Germany And NATO’s Nuclear Nexus
July 18, 2009
Germany And NATO’s Nuclear Nexus
The reunification of Germany and the start of NATO’s post-Cold War expansion, drive east and beginning of its transformation into a global military force occurred on the same day, October 3, 1990.
On that date East Germany was absorbed into the Federal Republic and simultaneously into NATO, the first of thirteen additions to the bloc from that time to the present year.
United since 1990 within its pre-1938 borders, Germany has cast aside most all post-Potsdam Agreement and Nuremberg Principles constraints and become a military power engaged in wars on the European and Asian continents (Yugoslavia in 1999, Afghanistan since 2001) and naval surveillance and interdiction operations in the Mediterranean Sea and the Gulf of Aden.
NATO membership was the gateway for Germany to send troops, warplanes and warships outside its borders and overseas for the first time since the end of World War II, to date to Bosnia, Kosovo, Macedonia, Afghanistan, Uzbekistan, Sudan and off the coast of Somalia as well as deploying AWACS, Tornado warplanes and tanks to the U.S. since the activation of NATO’s Article 5 in 2001. The latter also led to the participation of the German Navy in the nearly eight-year-old Operation Active Endeavor monitoring and interdiction patrols throughout the Mediterranean Sea.
The nation has the third largest military budget of all European states, only surpassed by Britain and France. Germany’s military spending is larger than Russia’s, for example, even after German spending dropped and Russian increased last year. The numbers were $46.8 and $40 billion, respectively.
It also has the third largest army of any exclusively European state (Russia and Turkey excluded from this category) with some quarter of a million troops.
Though not itself a nuclear power, Germany hosts an undisclosed (for apparent reasons) number of the estimated 350-480 U.S. nuclear warheads deployed in Europe to this day under NATO arrangements.
According to one report of two years ago “At least 20 US atomic warheads are reportedly still deployed underground at the German air base in the
southwestern town of Buechel, where they can be mounted on German Tornado fighter planes….” 
According to a statement of the opposition Left Party, an additional 130 American warheads may be stored at the Ramstein Air Base, headquarters for the United States Air Forces in Europe (USAFE) and also a North Atlantic Treaty Organization (NATO) installation. The same report adds “German air force pilots headquartered in Buechel will be ordered to drop nuclear bombs in case of a military attack or war.”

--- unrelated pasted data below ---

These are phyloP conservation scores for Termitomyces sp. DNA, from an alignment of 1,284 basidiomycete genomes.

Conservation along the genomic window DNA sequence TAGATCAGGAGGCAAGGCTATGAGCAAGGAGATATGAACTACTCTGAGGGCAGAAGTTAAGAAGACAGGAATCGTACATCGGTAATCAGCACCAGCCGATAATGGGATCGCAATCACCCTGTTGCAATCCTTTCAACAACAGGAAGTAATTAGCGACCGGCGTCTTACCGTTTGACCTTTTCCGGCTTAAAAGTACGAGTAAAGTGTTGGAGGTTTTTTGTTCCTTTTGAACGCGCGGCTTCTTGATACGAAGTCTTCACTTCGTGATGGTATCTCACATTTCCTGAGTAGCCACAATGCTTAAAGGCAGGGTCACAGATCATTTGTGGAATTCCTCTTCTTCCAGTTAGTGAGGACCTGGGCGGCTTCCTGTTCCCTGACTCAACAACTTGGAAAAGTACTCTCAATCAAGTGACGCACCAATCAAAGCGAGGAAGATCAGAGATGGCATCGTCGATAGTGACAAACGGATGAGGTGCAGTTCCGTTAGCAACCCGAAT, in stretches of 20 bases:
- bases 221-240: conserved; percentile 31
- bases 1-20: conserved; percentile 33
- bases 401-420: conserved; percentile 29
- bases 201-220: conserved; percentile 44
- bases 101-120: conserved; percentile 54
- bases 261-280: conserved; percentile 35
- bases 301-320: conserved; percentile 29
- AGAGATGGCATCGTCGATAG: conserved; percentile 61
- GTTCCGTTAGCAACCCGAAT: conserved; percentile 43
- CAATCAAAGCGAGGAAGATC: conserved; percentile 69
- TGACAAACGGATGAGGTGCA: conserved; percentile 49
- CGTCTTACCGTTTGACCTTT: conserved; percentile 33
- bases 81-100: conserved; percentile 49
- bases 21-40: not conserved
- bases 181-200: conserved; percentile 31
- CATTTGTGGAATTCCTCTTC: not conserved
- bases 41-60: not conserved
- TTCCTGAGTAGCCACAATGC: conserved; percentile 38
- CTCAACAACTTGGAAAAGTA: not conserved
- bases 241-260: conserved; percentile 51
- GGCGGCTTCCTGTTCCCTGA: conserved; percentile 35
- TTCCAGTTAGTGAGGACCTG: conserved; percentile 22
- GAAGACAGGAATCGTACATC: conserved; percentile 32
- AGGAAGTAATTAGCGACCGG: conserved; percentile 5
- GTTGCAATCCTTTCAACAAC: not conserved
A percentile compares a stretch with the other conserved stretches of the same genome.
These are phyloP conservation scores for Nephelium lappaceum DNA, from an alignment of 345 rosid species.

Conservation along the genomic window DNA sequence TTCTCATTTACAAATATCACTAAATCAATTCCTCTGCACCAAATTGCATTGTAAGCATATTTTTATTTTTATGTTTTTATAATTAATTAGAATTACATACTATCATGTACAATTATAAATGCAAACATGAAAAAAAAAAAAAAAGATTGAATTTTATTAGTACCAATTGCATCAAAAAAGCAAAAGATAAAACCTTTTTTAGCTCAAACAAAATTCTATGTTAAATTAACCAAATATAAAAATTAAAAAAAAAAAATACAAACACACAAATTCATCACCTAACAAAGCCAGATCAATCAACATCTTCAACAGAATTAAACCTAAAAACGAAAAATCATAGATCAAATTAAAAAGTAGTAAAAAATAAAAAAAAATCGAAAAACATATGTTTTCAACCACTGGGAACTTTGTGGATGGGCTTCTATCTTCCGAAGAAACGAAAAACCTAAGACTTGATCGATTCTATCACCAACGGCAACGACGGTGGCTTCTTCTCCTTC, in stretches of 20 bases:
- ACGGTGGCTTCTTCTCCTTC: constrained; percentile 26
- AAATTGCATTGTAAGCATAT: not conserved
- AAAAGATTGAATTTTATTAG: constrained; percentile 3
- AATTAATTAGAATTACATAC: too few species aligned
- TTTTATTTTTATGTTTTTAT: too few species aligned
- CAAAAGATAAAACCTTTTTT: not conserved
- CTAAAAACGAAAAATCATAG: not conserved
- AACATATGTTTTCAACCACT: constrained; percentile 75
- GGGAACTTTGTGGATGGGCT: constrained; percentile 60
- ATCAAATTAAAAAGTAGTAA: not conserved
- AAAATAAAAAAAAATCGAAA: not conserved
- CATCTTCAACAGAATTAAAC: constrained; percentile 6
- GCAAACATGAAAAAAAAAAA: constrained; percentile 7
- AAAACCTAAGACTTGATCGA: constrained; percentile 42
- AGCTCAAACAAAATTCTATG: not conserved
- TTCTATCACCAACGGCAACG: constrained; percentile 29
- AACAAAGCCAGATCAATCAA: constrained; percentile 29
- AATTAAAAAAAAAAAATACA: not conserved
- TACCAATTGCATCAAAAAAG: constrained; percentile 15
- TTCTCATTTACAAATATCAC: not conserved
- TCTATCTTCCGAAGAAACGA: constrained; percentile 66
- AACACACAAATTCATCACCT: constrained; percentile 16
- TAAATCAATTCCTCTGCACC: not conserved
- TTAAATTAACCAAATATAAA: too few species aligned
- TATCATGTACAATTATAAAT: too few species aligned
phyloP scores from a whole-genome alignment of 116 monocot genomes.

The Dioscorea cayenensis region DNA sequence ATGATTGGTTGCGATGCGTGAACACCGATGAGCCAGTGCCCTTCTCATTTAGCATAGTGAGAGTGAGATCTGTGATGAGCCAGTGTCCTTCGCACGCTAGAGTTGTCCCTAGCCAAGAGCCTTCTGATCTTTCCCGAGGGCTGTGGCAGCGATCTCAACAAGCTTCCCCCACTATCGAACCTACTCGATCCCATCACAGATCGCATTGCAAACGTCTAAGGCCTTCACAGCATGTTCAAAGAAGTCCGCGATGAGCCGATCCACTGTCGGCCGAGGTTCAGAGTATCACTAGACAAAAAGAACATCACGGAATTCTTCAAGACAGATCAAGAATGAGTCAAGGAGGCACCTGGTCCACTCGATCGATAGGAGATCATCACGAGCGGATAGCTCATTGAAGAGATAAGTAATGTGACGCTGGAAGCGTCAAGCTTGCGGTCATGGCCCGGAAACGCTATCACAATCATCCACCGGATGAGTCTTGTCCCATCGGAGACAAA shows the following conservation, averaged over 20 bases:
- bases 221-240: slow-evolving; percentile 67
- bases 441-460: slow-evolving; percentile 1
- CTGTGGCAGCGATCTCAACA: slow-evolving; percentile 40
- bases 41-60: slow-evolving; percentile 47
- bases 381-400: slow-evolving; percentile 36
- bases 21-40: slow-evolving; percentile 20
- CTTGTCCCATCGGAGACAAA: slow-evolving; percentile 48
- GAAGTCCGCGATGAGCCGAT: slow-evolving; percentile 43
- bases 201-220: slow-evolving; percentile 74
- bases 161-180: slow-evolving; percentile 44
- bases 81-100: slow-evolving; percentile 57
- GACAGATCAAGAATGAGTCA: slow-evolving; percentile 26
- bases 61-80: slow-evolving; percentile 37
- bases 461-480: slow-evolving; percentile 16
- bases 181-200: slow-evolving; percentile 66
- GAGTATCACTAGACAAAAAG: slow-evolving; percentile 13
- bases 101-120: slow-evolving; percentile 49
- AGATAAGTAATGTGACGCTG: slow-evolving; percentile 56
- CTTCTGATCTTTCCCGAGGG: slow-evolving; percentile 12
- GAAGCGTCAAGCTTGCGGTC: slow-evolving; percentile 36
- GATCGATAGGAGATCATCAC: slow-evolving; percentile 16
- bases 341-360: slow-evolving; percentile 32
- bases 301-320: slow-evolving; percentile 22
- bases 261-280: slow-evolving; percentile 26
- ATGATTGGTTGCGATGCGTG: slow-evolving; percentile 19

Regarding Germany’s unabashed housing of nuclear weapons, the Director of NATO’s Nuclear Policy Section Guy Roberts said in 2007 that “Each decision in this field is up to national sovereignty. Each nation is free to decide whether or not it wants to actively participate in the joint management of nuclear devices.” 
Last year German government spokesman Ulrich Wilhelm made a statement that didn’t receive much coverage in the international news, to wit “For the foreseeable future…we remain of the view that a deterring military capacity includes not only conventional capacity but also nuclear components.
“There is a NATO policy framework for the presence of US nuclear weapons in Europe. But the security details and the handling of those weapons are a matter of bilateral arrangements.” 
For bilateral, one is to understand the United States which placed the nuclear weapons and Germany which stores them and would deliver them if ordered to by the U.S. and NATO. Among the American nuclear arms in Europe are 200-350 air-launched B-61 bombs stored in air bases in Germany, Turkey, Belgium, Italy and the Netherlands. 
Last year an internal U.S. Air Force report, The Blue Ribbon Review of Nuclear Weapons Policies and Procedures, “recommended that American nuclear assets in Europe be ‘consolidated,’ which analysts interpret as a recommendation to move the bombs to NATO bases under ‘U.S. wings,’ meaning American bases in Europe.”
The news source cited above also revealed that “Although technically owned by the U.S., nuclear bombs stored at NATO bases are designed to be delivered by planes from the host country.”  If the deployment of nuclear arms at American and NATO air bases in Europe wasn’t alarming enough, in January of 2006 former German Defense Minister Rupert Scholz was quoted as stating “Germany needed to ponder building its own nuclear deterrence system.”
In Scholz’s own words, “We need a serious discussion over how we can react to a nuclear threat by a terrorist state in an appropriate manner – and in extreme cases with our own nuclear weapons.” 
Only hours after assuming the mantle of the French presidency in May of 2007 Nicolas Sarkozy spoke of a “holy” (his precise word) alliance with Germany and “underscored…France’s willingness to use its nuclear weapons to defend Germany in case of a hostile attack.” Sarkozy’s Defense Minister Michele Alliot-Marie was quoted as saying, “If Germany asked us for help, it is probable that European solidarity would come into play. For us, nuclear weapons are the ultimate protection against a threat from abroad.”